Part of my goal on this blog is to foster conversation between writers, create a community of mutual support. Your thoughts, ideas and advice matter to me — and today we’re getting all three from Ami Spencer, a freelance writer who blogs at Write Out Loud.
Ami, I turn it over to you.
When Alexis approached me about writing a guest post for her blog, I jumped at the chance. I love what she’s doing here, and almost every post has helped me in some way. You see, I’m a memoir writer, too.
I write other things, and I certainly write about topics other than myself, but writing stories about my life and the lessons I’ve learned is what really gets my creative energy flowing. “Write what you know,” the collective wisdom tells us. But writing what we know, writing about our deepest, most vulnerable selves, is not easy by any stretch of the imagination.
Like many writers, a good deal of my writing comes to life as I process my own surroundings and experiences. Frankly, writing is cheaper than therapy. Much of my biographical writing starts as an emotional outpouring. It’s painful and messy, like a journal entry written in the heat of an internal struggle. These initial drafts are for my eyes only and many of them don’t make it beyond this purging. What a reader sees is brutally edited and reshaped accounting of the moment—a dumbing-down, if you will, of the emotion to allow the real story to peak through.
Because these pieces are linked so intimately with my emotions—sometimes emotions I don’t particularly want to experience again—I’m prone to procrastination. Most of the time, I’d rather write a how-to article or scrub the bathroom tile than dig deep into a painful experience. The problem with this is that I have a strong need to produce work that is deep and meaningful and that how-to article or a sparkling bathroom just won’t cut it. Eventually, the creative side of me wins and an essay or chapter is born.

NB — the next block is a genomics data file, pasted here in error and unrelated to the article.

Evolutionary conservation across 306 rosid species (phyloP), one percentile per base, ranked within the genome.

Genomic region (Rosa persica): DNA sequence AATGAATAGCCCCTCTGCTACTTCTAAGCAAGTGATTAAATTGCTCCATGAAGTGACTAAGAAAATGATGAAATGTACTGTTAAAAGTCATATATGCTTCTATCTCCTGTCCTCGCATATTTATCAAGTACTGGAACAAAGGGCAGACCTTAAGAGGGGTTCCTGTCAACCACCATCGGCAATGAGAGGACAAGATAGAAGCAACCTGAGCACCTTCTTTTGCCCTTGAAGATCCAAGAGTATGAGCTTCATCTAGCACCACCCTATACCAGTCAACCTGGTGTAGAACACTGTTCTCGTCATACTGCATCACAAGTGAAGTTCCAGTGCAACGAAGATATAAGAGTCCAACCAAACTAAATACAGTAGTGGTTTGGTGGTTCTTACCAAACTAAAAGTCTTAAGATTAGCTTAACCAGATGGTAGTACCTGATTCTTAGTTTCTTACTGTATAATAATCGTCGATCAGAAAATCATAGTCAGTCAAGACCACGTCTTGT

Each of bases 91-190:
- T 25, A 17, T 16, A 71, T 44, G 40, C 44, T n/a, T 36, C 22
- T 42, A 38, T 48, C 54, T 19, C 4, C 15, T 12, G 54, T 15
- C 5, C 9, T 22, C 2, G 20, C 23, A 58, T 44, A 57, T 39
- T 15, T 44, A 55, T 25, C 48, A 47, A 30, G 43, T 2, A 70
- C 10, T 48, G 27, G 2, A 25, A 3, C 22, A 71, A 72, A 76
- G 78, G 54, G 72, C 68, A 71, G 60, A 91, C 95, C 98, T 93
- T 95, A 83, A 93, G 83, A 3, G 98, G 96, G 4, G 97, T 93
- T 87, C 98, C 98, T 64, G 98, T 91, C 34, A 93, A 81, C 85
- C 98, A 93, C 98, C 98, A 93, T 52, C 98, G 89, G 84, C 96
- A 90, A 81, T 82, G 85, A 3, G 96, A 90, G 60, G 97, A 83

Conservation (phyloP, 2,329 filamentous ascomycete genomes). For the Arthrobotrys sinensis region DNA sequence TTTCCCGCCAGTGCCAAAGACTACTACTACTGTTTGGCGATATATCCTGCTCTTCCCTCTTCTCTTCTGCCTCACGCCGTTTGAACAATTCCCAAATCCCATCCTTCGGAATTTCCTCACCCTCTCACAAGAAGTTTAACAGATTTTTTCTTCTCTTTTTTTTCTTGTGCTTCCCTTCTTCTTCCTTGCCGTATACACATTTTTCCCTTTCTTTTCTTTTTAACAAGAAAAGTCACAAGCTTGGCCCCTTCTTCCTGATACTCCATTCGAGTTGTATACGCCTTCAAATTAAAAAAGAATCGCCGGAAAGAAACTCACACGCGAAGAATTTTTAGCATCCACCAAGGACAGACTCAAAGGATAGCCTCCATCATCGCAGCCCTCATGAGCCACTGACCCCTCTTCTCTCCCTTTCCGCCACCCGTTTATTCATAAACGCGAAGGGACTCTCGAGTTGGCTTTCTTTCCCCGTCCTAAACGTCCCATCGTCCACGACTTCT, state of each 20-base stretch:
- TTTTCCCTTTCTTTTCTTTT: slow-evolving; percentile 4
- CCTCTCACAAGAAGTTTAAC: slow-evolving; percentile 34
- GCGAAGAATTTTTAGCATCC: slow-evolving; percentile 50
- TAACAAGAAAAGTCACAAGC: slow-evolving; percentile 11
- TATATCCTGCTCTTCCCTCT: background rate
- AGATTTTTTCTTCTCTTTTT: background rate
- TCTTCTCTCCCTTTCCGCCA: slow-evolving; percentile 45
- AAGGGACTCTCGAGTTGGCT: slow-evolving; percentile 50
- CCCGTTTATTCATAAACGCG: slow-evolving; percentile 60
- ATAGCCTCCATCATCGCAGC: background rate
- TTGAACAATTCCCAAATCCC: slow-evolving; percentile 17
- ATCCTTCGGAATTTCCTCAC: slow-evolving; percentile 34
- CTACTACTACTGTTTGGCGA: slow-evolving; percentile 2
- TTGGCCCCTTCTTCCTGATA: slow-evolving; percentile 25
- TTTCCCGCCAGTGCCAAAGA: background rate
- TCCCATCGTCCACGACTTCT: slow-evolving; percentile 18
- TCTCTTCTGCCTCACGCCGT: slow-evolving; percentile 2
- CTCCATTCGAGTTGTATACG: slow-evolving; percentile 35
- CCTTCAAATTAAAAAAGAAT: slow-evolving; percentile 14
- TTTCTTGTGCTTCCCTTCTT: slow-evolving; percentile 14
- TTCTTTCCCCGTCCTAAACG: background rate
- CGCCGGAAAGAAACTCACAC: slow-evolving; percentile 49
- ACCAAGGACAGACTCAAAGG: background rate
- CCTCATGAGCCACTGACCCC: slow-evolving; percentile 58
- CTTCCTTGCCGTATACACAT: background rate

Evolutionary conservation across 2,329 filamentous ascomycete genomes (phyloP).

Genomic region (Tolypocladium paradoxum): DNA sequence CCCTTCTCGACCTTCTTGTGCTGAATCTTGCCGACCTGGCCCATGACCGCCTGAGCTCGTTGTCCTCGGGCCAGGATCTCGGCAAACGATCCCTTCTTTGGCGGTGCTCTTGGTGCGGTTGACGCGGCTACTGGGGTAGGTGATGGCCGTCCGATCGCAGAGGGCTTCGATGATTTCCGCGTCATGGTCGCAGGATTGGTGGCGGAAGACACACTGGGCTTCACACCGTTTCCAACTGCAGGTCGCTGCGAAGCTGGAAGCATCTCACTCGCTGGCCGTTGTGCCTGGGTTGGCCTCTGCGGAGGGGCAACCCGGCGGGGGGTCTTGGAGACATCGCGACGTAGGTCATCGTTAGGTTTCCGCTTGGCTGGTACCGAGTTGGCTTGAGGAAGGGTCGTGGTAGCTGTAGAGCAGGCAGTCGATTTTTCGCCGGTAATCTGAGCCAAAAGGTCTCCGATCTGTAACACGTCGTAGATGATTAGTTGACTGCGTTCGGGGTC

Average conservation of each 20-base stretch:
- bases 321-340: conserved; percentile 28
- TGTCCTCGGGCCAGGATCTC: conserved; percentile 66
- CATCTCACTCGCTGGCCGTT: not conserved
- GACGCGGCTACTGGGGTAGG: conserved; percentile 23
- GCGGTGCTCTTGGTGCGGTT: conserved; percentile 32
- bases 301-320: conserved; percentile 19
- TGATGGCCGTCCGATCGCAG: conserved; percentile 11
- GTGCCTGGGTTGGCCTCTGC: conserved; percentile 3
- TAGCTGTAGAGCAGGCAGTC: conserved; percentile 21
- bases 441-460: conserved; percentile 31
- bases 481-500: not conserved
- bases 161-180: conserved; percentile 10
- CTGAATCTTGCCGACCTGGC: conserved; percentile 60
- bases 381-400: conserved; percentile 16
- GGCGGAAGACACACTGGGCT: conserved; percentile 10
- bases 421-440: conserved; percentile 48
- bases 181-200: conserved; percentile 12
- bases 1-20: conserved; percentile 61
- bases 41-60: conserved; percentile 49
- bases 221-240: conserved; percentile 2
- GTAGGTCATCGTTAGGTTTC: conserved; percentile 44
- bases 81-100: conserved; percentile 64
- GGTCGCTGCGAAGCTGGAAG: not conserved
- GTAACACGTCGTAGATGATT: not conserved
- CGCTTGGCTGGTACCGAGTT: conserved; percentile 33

“But why would anyone want to read about your life?” you might wonder. A lot of people question why anyone would want to write a memoir unless they were famous (or infamous). And sometimes I wonder this myself. I am, after all, just a normal, every-day woman living a relatively uneventful life.
This is why, when my personal essay, Flying with a Ghost, was published in an anthology recently, I was unsure how people would react to it. The piece was a humorous and touching look at life after weight loss and I hoped they would laugh in all the right places, be moved by my story, relate to my experience. But what if they thought I was egotistical? Presumptuous? Self-centered?
Reading that story in front of a relatively large group for the very first time, I shook with both excitement and anxiety. Would they understand the feelings and ideas I was trying to express?
I paused, waiting for the laughs. And there they were. I looked up to see nods of agreement, smiles of encouragement. They were getting it. After the reading, both women and men approached me thanking me for my candor and willingness to share my life with them. It turns out people do want to read about my life. They want to read about any life that they can relate to, even at the most basic of levels. Just as novels allow us to stretch ourselves, to see things from someone else’s point of view, memoirs allow us to see the world through someone else’s eyes.
I believe this is why memoirs have become so popular lately. We can live vicariously through travelers like Alexis, learn what it’s like to be raised in another culture, peak into the thoughts of a drug addict or alcoholic. When a person’s story is told honestly and openly, we can learn a great deal not only about that person, but about ourselves.